A group of young college failures start an older-woman escort service with spicy — if wrinkled — fringe benefits. An overproduced mess of a film that wants to be a coming-of-age dramedy, but whose only saving grace is a winning performance by the always stunning Denise Richards.

FROM PRADA TO NADA

2011; $19.95, PG-13

Silly “rich girls must survive without money” tweenie-comedy starring leggy Latin twosome Camilla Belle and Alexa Vega. What’s not to like?

GUY AND MADELINE ON A PARK BENCH

2011; $29.95, UR

We hate to admit it, but this is one of the most stirring movies we’ve seen in a coon’s age. Imagine one of those old 1940s romantic-comedy musicals, set to a jazz score by Miles Davis — and everyone wears tap shoes! Sound stupid? Well, duh! But it’s also one helluvalotta fun for adventurous film freaks. Gritty, very European and certainly different.

IDENTITY

2011; $39.95, UR

Nobody churns out top-notch TV detective programs like the British. This one reminds us of “CSI,” but instead of forensics, the topic is identity theft — or more precisely, “WHY did this person steal that person’s identity?” Intelligent, brilliantly written and featuring a top-notch Limey cast. Catch it now before some overpaid U.S. TV hack makes a lame ’merican version.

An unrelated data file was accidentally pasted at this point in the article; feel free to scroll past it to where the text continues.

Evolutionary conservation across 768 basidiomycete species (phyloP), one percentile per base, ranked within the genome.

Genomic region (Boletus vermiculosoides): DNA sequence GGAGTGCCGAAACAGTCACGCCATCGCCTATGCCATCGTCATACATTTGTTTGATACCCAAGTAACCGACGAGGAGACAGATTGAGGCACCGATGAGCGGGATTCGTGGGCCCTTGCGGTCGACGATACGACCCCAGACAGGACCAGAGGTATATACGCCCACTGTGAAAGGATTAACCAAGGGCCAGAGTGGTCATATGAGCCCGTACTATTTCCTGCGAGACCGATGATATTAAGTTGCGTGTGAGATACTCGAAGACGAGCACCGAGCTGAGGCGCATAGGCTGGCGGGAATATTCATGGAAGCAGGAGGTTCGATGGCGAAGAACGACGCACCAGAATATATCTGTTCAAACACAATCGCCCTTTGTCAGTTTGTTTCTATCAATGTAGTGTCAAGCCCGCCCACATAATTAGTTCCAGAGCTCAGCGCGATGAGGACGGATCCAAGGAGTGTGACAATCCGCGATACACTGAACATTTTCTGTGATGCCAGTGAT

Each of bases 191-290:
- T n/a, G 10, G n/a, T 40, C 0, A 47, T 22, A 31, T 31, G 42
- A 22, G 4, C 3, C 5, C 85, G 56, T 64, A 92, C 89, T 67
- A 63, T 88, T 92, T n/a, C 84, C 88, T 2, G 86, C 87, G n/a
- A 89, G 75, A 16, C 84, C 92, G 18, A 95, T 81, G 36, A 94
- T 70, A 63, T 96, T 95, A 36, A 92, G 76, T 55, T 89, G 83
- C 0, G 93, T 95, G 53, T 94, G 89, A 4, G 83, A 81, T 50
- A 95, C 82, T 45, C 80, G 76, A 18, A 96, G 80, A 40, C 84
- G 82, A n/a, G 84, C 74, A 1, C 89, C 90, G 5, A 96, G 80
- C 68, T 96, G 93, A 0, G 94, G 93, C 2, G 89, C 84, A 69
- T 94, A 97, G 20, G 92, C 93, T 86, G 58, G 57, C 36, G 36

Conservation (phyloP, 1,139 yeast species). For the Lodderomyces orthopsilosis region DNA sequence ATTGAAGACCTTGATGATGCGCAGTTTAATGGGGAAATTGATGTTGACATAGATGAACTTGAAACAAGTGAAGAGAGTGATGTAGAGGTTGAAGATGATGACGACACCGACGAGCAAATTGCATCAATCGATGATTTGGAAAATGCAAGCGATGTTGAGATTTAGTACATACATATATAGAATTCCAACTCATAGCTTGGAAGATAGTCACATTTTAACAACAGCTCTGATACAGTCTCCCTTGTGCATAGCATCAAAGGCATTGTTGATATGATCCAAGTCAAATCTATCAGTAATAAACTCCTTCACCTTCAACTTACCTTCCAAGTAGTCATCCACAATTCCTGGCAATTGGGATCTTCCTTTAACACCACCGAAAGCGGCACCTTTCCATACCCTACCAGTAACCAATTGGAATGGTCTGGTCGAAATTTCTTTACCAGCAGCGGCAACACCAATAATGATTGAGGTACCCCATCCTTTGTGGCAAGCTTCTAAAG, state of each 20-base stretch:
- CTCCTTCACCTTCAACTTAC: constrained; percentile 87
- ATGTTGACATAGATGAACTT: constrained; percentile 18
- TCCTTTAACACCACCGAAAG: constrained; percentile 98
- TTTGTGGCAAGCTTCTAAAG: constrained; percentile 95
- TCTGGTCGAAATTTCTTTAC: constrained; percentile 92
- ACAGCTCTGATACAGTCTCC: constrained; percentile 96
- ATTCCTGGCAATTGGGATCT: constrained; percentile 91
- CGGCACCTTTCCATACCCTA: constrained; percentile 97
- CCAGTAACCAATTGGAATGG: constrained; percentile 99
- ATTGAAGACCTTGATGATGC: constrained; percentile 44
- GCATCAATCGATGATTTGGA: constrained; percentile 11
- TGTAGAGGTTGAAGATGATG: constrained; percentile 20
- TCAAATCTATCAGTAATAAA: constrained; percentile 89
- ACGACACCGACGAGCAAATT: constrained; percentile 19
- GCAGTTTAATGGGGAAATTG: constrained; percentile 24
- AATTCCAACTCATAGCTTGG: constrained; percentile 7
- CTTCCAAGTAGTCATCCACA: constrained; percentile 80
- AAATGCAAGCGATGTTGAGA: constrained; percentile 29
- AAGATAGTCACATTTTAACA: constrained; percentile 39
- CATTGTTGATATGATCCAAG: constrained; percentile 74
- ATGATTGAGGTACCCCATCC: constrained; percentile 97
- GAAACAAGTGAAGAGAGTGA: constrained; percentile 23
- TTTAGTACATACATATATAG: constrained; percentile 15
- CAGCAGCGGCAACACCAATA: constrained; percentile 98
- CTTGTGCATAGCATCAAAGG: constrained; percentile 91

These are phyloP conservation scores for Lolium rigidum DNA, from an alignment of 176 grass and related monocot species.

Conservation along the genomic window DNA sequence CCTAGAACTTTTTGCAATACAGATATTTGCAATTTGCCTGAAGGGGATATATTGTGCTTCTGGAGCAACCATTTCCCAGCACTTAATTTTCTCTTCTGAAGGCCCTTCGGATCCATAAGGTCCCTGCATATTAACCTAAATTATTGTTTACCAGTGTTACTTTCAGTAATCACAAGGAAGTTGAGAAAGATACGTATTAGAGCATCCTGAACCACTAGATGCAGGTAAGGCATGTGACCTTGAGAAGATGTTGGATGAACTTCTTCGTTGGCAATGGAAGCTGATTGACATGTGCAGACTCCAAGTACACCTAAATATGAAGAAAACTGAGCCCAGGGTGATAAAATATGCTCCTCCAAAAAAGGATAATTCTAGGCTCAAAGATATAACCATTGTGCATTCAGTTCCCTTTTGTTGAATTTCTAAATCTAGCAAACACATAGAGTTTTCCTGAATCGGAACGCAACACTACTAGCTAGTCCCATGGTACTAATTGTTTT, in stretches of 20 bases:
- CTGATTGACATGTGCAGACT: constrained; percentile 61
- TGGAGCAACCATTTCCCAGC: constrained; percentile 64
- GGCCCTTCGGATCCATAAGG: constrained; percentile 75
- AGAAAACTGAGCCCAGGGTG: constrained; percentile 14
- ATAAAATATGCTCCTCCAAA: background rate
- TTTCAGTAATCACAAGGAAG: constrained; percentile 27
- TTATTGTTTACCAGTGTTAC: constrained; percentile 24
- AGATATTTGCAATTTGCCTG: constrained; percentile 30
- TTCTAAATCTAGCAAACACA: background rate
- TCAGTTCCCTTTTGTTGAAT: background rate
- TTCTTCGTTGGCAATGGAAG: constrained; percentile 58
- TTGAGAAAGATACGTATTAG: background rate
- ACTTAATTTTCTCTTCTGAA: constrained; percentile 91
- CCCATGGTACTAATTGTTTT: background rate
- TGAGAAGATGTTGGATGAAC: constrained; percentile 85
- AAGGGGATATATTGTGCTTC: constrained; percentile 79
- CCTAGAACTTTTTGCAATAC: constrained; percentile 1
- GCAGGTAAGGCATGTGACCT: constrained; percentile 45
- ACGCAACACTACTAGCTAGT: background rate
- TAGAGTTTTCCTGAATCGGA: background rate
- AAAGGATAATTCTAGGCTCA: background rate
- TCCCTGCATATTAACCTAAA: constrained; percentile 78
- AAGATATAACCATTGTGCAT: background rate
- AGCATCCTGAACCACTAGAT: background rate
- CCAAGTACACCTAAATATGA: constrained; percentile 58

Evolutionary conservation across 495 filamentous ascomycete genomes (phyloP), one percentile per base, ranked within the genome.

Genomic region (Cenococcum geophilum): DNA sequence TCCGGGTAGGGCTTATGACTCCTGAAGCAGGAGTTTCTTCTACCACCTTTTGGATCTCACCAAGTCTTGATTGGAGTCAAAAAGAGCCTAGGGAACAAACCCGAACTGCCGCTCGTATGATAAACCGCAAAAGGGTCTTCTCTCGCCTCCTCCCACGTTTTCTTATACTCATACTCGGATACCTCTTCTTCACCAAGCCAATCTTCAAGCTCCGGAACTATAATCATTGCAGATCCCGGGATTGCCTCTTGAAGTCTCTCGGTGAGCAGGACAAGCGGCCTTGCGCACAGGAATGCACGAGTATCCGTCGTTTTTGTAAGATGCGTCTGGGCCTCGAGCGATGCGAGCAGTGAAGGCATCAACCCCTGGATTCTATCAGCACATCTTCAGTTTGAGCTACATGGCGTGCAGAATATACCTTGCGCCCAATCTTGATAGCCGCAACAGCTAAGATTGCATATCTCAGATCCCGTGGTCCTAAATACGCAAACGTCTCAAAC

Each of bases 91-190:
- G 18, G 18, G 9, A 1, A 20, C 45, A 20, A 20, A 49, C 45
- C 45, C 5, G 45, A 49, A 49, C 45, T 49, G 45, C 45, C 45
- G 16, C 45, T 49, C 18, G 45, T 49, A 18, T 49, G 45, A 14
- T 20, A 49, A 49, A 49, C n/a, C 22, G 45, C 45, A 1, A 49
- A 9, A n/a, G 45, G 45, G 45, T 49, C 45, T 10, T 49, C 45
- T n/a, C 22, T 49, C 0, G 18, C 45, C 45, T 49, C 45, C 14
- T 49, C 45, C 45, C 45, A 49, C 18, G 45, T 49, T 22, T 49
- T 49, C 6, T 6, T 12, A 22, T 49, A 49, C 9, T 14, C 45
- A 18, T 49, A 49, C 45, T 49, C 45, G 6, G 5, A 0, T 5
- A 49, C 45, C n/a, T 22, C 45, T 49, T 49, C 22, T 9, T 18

KUNG FU DUNK

2008; $26.95, UR

This modern mash-up of teenage martial arts and basketball is a hoot. A young Jay Chou enters the Kung Fu orphanage and leaves as a teen after trashing a disco. But now he’s on a mission to use his lightning-fast skills to play b-ball and find his lost family. Big dumb fun.

MAO’S LAST DANCER

2009; $26.95, UR

A breathtaking bio-drama of Li Cunxin, the dancer considered a national treasure in China, whose defection to America in 1981 climaxed in a 21-hour armed hostage incident in Houston. But that’s only part of the fun, as master-dancer Chi Cao faithfully recreates Li’s extraordinary talent, with help from Bruce Greenwood, Kyle MacLachlan, Joan Chen and others. Extremely entertaining.

MY OWN LOVE SONG

2010; $26.95, UR